“Baked Potatoes and Milk,” Friend, Jan. 1983, 3
The bugle blared, and Elizabeth knew it was time for morning prayers. The night had seemed so short, and her weary little body shook in the chilly autumn air. She quickly pulled her long ragged dress over her head and tugged her worn boots over her tired feet. Mother met her with little John, and together they walked to the center of the handcart circle where her father, John, stood with his bugle.
Father was the bugler for the company. Each morning he called the company to prayer. Afterward, his bugle call started the carts on the trail. At night he called them to a halt. It was also his job to ration out the flour.
How sad he looks today, Elizabeth thought as she longed for the time when things would be nice again. Her body was always tired now, and her stomach was never full.
Everyone had been happy that day in August when Edward Martin had led this band of 576 handcart-pulling Saints on the first leg of their overland journey to Zion. They were so confident the Lord would protect them that they ignored President Brigham Young’s advice to start their journey early in the warm season with carts made of well-seasoned wood.
Because of a misunderstanding between English and American agents, the handcarts for the last two companies, headed by Captains Martin and Willie, had not been ready when the immigrants arrived in Iowa City from England. Ignoring warnings from experienced frontiersmen, the enthusiastic Saints stocked their small boxlike carts with flour, bedding, cooking utensils, and clothing for the long journey. Only seventeen pounds of personal belongings were allowed for each person; even that would be difficult to push and pull up steep hills and through cold rivers.
The green wood the carts were made from soon dried out on the long, hot journey and fell apart. When supplies were shifted to other carts, badly needed clothing and bedding were discarded.
The sound of sobs and sighs brought Elizabeth’s thoughts back to the present. Elizabeth could see tears running down her father’s face, too, as he reported to the company that he had just rationed out the last of the flour. Elizabeth knew that the Lord had always taken care of them before, and she prayed that somehow they would be taken care of now.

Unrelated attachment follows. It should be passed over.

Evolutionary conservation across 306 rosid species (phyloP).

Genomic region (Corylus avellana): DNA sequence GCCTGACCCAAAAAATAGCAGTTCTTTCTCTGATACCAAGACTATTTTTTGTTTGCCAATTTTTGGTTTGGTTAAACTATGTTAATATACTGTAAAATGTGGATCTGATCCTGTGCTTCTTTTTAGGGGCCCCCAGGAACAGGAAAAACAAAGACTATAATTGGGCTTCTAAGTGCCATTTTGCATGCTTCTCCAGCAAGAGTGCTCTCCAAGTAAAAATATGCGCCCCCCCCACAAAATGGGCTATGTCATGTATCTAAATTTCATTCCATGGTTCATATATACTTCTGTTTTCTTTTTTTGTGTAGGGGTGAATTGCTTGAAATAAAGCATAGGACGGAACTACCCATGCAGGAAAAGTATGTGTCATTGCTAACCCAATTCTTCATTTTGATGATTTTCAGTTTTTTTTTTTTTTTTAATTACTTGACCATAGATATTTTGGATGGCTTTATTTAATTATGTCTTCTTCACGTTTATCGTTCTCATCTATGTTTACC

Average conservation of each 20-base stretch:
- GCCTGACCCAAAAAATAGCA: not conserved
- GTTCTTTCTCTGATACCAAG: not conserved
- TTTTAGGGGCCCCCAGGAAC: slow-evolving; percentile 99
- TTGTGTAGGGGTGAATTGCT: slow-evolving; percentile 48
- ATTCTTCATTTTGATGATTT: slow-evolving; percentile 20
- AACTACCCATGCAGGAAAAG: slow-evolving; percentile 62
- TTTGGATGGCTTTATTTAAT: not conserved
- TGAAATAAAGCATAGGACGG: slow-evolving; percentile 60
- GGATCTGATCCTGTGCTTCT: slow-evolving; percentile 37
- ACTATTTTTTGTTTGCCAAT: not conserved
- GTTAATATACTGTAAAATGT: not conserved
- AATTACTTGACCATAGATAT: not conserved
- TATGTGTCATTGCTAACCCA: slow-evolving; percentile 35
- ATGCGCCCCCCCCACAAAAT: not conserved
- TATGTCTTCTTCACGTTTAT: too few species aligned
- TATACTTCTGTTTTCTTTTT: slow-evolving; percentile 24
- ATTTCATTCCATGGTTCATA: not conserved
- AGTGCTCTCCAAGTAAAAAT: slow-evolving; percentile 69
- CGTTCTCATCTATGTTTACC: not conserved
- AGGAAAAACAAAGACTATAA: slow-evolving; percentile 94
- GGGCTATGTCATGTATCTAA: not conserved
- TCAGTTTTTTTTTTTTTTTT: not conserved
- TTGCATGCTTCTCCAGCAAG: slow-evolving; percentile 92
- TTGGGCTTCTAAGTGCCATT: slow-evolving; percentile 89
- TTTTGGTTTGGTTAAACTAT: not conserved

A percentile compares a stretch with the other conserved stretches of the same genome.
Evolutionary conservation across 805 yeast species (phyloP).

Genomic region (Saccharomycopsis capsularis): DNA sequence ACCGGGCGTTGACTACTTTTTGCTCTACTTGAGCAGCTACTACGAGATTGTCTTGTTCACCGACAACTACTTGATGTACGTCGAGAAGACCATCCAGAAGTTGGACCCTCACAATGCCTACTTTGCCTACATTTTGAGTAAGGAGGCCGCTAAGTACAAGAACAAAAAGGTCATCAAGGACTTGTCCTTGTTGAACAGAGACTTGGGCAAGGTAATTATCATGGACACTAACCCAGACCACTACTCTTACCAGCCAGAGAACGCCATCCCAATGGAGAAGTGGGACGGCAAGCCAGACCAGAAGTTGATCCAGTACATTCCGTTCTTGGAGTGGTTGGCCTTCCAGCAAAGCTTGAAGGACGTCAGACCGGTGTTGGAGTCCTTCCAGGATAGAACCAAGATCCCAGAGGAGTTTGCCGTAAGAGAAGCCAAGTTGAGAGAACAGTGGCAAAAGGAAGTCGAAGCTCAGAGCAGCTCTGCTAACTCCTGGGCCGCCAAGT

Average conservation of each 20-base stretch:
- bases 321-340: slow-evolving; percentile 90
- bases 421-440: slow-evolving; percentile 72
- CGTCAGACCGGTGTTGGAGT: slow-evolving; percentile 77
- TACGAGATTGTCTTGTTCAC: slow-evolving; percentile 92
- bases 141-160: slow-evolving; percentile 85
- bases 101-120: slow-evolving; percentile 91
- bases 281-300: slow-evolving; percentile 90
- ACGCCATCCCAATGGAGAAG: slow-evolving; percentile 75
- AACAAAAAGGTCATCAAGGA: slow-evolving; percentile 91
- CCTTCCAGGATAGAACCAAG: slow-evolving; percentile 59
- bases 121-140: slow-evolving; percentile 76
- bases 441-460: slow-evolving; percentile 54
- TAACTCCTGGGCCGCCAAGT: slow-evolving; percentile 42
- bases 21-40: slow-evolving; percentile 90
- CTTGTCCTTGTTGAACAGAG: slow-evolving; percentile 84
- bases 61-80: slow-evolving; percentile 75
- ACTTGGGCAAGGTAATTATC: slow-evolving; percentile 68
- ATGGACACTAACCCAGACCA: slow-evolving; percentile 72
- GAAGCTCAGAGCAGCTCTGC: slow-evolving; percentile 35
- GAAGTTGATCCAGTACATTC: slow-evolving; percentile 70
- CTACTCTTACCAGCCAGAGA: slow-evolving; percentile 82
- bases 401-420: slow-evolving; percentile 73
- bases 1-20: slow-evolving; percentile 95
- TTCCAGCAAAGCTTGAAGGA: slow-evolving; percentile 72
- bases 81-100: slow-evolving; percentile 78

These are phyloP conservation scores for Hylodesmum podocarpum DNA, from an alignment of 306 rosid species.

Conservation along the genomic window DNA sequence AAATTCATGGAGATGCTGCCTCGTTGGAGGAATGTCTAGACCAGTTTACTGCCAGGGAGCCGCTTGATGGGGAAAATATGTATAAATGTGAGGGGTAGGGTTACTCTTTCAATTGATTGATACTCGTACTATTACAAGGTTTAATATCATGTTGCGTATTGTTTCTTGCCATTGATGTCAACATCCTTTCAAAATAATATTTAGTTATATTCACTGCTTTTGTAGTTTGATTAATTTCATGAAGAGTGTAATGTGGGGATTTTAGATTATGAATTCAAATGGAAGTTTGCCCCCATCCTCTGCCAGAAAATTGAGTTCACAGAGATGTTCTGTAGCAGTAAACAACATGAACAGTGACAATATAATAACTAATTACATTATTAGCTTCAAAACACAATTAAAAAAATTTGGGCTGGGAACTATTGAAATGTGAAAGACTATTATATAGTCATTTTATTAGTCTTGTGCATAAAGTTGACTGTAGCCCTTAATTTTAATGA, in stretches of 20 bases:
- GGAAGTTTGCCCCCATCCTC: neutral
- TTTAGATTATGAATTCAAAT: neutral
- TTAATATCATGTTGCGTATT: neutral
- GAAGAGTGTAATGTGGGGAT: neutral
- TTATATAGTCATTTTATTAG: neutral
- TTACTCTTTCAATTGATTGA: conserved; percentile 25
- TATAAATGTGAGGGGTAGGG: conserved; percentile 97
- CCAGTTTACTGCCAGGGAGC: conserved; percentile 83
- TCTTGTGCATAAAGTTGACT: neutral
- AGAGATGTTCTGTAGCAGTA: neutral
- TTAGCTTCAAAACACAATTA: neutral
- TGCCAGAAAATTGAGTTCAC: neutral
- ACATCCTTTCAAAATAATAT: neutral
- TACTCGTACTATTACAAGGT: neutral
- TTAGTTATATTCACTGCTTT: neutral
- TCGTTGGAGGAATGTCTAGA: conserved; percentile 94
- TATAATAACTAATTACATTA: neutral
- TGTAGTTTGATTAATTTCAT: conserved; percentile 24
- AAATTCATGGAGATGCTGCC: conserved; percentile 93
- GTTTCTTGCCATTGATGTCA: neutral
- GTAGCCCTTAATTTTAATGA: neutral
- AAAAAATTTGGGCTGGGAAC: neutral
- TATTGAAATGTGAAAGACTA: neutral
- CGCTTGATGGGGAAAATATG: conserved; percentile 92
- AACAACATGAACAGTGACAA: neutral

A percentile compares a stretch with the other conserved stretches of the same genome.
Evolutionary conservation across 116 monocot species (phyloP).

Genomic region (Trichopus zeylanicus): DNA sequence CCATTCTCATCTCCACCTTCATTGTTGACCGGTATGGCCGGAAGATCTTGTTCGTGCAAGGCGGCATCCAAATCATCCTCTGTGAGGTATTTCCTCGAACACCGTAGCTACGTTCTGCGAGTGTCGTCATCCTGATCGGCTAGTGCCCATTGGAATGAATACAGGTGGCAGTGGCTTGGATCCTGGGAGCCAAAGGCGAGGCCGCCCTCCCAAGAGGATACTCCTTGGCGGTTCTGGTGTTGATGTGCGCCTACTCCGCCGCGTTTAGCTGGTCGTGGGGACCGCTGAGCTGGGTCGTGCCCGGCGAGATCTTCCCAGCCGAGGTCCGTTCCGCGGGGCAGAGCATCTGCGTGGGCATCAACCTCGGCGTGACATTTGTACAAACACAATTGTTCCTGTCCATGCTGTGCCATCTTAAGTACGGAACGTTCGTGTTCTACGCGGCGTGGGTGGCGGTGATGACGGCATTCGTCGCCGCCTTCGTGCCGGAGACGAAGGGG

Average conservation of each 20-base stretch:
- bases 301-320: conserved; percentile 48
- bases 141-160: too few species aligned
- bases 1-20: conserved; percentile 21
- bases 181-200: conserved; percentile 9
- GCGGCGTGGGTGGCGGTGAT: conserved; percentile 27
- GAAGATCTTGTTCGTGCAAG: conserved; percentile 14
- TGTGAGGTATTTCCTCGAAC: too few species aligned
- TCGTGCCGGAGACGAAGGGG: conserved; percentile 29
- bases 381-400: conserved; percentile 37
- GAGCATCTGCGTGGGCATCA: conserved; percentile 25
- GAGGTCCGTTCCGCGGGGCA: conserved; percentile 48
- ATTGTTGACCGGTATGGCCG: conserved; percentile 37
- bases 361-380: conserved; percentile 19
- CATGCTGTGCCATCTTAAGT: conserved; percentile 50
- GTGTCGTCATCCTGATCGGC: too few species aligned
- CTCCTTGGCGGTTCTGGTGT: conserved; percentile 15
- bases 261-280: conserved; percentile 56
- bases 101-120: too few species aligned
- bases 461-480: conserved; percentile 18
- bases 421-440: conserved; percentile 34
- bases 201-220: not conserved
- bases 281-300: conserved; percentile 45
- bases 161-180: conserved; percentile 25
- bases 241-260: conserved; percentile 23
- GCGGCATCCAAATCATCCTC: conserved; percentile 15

Gathering their strength, the pioneers pushed forward, and the faint strains of a familiar hymn could be heard above the creaking wheels of the carts. The snow that had begun to fall as they crossed the partially frozen North Platte River had turned into a blizzard. Father took Elizabeth and John into his arms and explained to them that the exhausted Saints could no longer go on. They would rest here until the Lord found a way to take care of them.
Father and Mother took out their battered tin plates and dug away at the deep snow to make a clearing for their tent. With great effort Father pounded the tent pegs into the frozen ground. Here the family waited with uncertainty.
As the days dragged on, a number of the Saints died from hunger, cold, and exhaustion. The food supply was now completely gone. Elizabeth and the other children had begun to scavenge the area for anything they could find to eat.
One day the children wandered among the willows, eating the bark from young trees to take the edge off their hunger. Suddenly a group of horsemen appeared at the top of a nearby hill. Indians! was Elizabeth’s first thought, but the frightened children were too weak to scamper off. As the horsemen approached, Elizabeth saw that the riders were members of a rescue party. The children were happy to see them and happier still to taste the crackers they had brought. The crackers weren’t a feast, but they were enough to keep the emigrant company alive until wagons loaded with more nourishing provisions arrived four days later.
Finally Elizabeth’s tired and ragged family, together with the rest of their company, straggled into Salt Lake Valley. Word of their arrival preceded them, and Brigham Young had sent the local members home from worship meeting early. After announcing that the afternoon meeting would be omitted, President Young said, “I wish the sisters to go home and prepare to give those who have just arrived a mouthful of something to eat, and to wash them and nurse them up. You know that I would give more for a dish of pudding and milk or a baked potato and salt, were I in the situation of those persons who have just come in, than I would for all your prayers, though you were to stay here all afternoon and pray. Prayer is good, but when baked potatoes and milk are needed, prayer will not supply their place.” (Deseret News, December 10, 1856, p. 320.)
That night as Elizabeth snuggled down in a cozy warm bed at the home of one of the kind sisters, she dreamed of the delicious dinner she had just eaten. Her stomach was full for the first time in months. The aroma of warm food still clung to the air, and her eyes began to close. Elizabeth knew that prayer had seen her family safely across the long frozen plains. She thanked the Lord now for baked potatoes and milk!